I’m not going to explain the Cyprian issue here or pretend that I can solve it in a sentence, like Cenk thinks he has (if you’re interested, I offer a general overview here). But to reduce the actual events to “Greeks started killing Turks” is rather unhelpful and, frankly, obnoxious.
He also says that the number of deaths since the wall was built is zero. Cenk forgets easily, but not all of us do. It was 22 years after the invasion when two Greek Cypriots were killed; one by the nationalist militant group Grey Wolves and the other, his cousin, a few days later by the Turkish military, for attempting to remove a Turkish flag in the United Nations Buffer Zone (more on this here and here). This makes Cenk’s last sentence particularly grotesque -“the Greeks know: if you cross that wall, it’s not gonna wind up well for you, right?” Right; and without crossing the wall, either.
Someone might think Cenk’s little speech is still salvageable. He, after all, opened with some caveats: “it’s controversial, and a lot of people don’t agree with it” and “understand that this is the Turkish perspective, ok?” Well, check again. To say something is “controversial” does not give one the license to lie, and the “Turkish perspective” cannot be to pretend the Turks made a decision that they didn’t (as far as I know it’s not “the Turks” that say anything like this, it’s only Cenk).
I’m not even going to discuss how all this (fake) narrative does not and cannot help the Israel-Palestine conflict (on which side of the wall will al-Aqsa mosque be, Cenk?) –that’s a point for another day (check here if you want my thoughts on it).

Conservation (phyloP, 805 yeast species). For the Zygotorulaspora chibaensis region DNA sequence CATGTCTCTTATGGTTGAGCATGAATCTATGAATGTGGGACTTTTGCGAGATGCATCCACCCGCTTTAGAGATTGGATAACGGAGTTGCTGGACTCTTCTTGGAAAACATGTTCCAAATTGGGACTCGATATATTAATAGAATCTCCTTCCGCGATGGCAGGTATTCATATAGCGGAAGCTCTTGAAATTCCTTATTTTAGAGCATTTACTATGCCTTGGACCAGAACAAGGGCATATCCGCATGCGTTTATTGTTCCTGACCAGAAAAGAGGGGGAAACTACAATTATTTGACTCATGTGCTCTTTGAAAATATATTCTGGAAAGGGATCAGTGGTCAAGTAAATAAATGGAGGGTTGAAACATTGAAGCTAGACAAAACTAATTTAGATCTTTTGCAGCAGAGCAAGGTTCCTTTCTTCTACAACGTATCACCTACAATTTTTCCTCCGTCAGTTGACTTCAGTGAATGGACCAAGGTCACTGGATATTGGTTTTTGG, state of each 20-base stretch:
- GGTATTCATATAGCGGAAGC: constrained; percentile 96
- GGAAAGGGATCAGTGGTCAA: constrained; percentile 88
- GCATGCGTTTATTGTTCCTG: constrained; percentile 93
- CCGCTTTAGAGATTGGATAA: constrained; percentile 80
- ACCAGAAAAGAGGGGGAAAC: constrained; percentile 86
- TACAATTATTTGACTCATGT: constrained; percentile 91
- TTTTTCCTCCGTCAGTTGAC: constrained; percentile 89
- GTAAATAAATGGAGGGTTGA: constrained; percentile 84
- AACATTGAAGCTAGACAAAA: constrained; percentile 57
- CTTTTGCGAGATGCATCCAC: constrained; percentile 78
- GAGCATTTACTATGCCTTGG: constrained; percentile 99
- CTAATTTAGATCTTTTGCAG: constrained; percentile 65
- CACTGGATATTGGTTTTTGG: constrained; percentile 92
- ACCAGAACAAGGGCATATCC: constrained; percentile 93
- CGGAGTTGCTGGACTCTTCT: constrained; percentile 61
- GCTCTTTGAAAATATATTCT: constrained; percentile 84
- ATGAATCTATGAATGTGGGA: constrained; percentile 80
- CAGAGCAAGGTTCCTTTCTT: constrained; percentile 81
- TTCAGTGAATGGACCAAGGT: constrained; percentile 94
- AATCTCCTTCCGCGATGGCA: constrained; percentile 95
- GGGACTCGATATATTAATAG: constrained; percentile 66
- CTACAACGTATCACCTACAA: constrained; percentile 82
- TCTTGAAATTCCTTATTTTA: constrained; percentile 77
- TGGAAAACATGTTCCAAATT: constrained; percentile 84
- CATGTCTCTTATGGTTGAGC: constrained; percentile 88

Considering that The Young Turks have regressed not only to something that cannot be called journalism, but to a platform that consistently misrepresents the views of their opponents, lies about history and facts, and is reliably biased on every subject the commentators bother to talk about (and reliably ignores some others), it seems like the only good thing that came out of this entertainment youtube channel is Dave Rubin, who, thank all the gods and goddesses, left Cenk and started The Rubin Report. So check him out. Almost 3 million subscribers of The Young Turks urgently need a wake-up call.
The video where Cenk offers us his imagined take on history is here.
 Lalo Dagach wrote a great piece explaining how wrong Cenk was on this matter. It is titled “Cenk Uygur, The Young Turks and the Denial of The Armenian Genocide”.
 Essentially, what Cenk says here is like saying “USA is a mixed country with Americans and Mexicans”. This is not egregious per se, but it is inaccurate.
Christopher Hitchens – Hostage to History, Cyprus from the Ottomans to Kissinger (Verso, 1997, first published by Quartet Books Limited, 1984)
Christopher Hitchens – The Island Stranded In Time (excellent long piece included in the book Frontiers, the book of the TV series (BBC Books, 1990, pages 116-141). You can also see the corresponding episode of the Frontiers series here.
Wikipedia – Cyprus dispute
Britannica – Cyprus